Tyler didn’t recognize his BPD symptoms at first. He brushed off his episodes of depression and anxiety because he was going through a rough patch in life. His personal relationships were suffering, and he was scared his boss might fire him.
Tyler was also angry all the time, but he figured it was due to stress or sleep deprivation. He was drinking more than usual and speeding through red lights, but again, he blamed his actions on his hectic lifestyle.
Friends and family members started getting frustrated with Tyler’s rude comments and reckless behavior. Sometimes he was fine, but he was often moody and self-destructive. Nobody ever knew what to expect from Tyler when it came to his emotions, including Tyler himself.
His mom said Tyler ruined Christmas Day with his extreme mood swings and threats of self-harm. Tyler was angry on Christmas Eve because his girlfriend, a nurse, couldn’t spend the day with him due to an emergency at the hospital. He felt rejected and abandoned, and he was convinced his girlfriend no longer loved him.
Tyler’s girlfriend, Katie, noticed he was constantly snapping at her and accusing her of cheating on him, even before the Christmas Eve incident. One day Tyler was madly in love with Katie, and the next he acted as though he hated her. She couldn’t figure out how to make him happy because his expectations were all over the place.
Tyler’s moods changed constantly, and nothing Katie did was good enough to make him understand how much she loved him. Katie knew something was wrong, so she recommended that Tyler get tested for bipolar disorder.
Tyler agreed to get evaluated for bipolar disorder and was surprised by the results. Despite his constantly changing moods, he didn’t have bipolar disorder as his girlfriend had suspected. Instead, his evaluation revealed he had signs of borderline personality disorder.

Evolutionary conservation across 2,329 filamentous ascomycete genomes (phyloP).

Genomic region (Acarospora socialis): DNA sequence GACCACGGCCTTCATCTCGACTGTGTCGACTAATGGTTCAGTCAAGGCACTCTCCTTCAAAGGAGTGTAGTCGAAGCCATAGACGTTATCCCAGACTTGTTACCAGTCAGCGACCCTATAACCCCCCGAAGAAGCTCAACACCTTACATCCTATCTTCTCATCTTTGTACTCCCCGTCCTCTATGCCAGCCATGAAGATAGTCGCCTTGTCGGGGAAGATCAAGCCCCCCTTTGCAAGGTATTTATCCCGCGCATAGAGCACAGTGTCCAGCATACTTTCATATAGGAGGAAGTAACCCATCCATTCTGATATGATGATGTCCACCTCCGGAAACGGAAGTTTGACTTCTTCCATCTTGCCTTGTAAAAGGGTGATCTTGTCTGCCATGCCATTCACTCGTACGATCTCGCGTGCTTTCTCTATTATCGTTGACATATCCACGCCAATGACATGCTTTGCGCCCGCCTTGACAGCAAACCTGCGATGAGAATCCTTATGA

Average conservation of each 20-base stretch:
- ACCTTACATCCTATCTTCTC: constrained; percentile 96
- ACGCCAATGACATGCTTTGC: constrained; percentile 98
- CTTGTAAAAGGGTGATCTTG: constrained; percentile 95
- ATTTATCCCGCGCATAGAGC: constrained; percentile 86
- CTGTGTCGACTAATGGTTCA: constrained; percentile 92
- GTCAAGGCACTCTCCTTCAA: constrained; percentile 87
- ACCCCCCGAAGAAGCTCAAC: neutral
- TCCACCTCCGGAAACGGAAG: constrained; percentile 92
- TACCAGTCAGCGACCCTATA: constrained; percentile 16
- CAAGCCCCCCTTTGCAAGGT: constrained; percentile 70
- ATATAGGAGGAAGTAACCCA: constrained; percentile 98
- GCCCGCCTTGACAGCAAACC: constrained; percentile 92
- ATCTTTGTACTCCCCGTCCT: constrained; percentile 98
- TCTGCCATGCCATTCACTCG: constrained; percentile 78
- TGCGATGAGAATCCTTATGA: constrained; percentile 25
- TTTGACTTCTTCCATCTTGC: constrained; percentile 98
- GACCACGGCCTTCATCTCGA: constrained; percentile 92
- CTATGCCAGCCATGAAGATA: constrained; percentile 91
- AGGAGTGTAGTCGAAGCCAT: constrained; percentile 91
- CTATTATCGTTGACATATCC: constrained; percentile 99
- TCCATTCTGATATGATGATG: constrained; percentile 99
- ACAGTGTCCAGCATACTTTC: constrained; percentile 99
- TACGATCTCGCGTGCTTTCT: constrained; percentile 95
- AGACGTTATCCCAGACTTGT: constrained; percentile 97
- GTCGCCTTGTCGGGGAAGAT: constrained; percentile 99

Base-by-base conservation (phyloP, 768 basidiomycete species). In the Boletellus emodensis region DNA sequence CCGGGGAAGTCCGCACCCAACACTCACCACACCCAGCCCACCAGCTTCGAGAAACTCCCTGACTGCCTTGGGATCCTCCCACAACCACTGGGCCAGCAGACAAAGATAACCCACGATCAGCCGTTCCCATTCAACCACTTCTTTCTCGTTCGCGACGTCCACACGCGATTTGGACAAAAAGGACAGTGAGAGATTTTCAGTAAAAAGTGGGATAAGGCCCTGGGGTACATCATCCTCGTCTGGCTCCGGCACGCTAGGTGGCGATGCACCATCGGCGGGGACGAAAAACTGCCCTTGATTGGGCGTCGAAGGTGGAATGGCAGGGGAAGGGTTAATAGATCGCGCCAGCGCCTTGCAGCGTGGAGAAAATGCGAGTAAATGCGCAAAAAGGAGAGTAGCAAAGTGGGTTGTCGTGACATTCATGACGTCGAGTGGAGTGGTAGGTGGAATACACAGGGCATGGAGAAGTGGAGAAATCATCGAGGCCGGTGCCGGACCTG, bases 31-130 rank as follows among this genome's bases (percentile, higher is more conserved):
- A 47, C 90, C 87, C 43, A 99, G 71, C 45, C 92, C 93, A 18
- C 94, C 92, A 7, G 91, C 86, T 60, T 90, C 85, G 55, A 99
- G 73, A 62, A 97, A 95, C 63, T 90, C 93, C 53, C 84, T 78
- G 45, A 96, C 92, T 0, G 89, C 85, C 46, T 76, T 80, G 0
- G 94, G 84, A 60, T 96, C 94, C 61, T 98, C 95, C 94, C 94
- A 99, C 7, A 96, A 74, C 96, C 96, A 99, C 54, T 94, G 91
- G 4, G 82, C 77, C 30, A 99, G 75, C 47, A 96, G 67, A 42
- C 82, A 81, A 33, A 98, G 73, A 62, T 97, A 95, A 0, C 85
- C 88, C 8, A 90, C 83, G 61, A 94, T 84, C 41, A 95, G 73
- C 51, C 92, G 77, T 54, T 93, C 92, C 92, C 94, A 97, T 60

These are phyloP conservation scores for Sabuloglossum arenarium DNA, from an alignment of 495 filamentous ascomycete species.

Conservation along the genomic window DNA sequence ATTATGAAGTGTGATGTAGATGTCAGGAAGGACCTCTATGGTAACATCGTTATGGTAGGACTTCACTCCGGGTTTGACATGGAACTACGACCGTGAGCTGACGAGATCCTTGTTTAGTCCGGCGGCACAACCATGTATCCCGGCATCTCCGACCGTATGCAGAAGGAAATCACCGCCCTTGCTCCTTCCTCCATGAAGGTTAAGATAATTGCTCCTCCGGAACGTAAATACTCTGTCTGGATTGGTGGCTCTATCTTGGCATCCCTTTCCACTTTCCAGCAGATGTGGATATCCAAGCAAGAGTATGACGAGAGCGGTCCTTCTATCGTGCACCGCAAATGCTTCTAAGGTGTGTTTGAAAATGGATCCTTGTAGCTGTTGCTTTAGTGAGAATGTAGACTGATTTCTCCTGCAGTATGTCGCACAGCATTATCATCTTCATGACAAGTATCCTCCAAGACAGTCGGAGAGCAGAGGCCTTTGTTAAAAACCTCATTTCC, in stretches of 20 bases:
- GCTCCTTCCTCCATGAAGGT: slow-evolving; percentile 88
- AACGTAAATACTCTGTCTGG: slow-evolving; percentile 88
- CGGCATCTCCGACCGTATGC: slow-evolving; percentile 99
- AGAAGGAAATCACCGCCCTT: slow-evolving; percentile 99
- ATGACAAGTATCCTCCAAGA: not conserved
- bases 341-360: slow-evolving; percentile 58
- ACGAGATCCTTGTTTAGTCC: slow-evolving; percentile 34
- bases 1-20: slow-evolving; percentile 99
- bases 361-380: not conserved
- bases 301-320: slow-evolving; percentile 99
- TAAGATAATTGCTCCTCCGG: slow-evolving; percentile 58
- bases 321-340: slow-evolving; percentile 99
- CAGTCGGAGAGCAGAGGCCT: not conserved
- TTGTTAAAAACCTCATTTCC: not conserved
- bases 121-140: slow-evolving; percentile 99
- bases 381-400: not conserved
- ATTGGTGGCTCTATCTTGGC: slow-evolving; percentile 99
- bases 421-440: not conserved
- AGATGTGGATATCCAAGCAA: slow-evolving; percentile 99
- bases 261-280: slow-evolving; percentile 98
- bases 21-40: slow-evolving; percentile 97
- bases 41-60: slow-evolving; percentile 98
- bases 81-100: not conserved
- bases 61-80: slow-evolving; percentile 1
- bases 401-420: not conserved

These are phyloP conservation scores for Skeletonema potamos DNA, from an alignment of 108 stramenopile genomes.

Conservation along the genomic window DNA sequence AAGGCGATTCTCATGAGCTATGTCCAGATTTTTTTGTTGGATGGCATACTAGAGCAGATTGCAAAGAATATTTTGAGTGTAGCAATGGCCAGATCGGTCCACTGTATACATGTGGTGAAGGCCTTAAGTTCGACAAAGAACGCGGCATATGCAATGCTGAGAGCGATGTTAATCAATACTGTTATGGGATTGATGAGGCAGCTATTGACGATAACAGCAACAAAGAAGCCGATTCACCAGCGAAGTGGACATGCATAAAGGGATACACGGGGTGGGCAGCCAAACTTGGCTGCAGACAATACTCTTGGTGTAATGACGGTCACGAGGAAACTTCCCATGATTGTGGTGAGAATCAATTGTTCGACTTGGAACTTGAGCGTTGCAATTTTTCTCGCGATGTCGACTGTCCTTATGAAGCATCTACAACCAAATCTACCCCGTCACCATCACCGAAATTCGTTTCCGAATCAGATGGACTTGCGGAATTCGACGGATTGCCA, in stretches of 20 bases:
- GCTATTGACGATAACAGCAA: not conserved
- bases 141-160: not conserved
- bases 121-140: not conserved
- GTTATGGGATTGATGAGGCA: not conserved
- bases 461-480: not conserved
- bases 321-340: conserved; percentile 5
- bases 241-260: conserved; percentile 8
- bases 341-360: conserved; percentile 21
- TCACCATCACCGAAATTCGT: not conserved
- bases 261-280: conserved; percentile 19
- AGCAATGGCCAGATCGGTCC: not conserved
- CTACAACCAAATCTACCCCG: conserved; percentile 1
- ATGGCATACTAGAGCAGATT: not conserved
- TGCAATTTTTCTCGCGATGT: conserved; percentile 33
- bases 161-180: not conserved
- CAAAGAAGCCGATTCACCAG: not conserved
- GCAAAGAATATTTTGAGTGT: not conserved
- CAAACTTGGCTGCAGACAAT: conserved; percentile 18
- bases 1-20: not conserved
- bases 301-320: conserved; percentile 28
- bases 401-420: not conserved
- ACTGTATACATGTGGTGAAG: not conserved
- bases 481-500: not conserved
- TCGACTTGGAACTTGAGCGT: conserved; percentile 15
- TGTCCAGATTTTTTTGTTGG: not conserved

What Is BPD?
Borderline personality disorder, often called BPD, is a mental health condition that affects approximately 1.4% of US adults. People with borderline personality disorder struggle with emotion regulation, which results in mood swings, destructive behavior and self-image issues. Fortunately, symptoms of BPD are often manageable with medication and therapy.
Tyler exhibited multiple BPD signs before he was diagnosed with the condition. The symptoms of borderline personality vary but may include the following:
- Intense and/or unpredictable mood swings
- Anger or irritability
- Chronic boredom
- Instability, including splitting or devaluation, in personal relationships
- Fear of abandonment or rejection
- Impulsive and/or reckless behavior
- Irrational trust issues
Other potential symptoms of BPD include self-harm and suicidal idealization. These are serious symptoms that require medical treatment.
Problems Someone Might Have Identifying and Seeking Help for BPD
Even when you have multiple BPD symptoms, it can be difficult to get a diagnosis for your condition. That’s because borderline personality disorder mimics other mental health issues, including depression, anxiety and bipolar disorder.
Approximately three out of four people diagnosed with borderline personality disorder are women. Men like Tyler are often misdiagnosed with conditions such as post-traumatic stress disorder or depression. You can improve your chances of getting an accurate diagnosis by making sure you share all the signs of borderline personality disorder you’re experiencing when you seek treatment.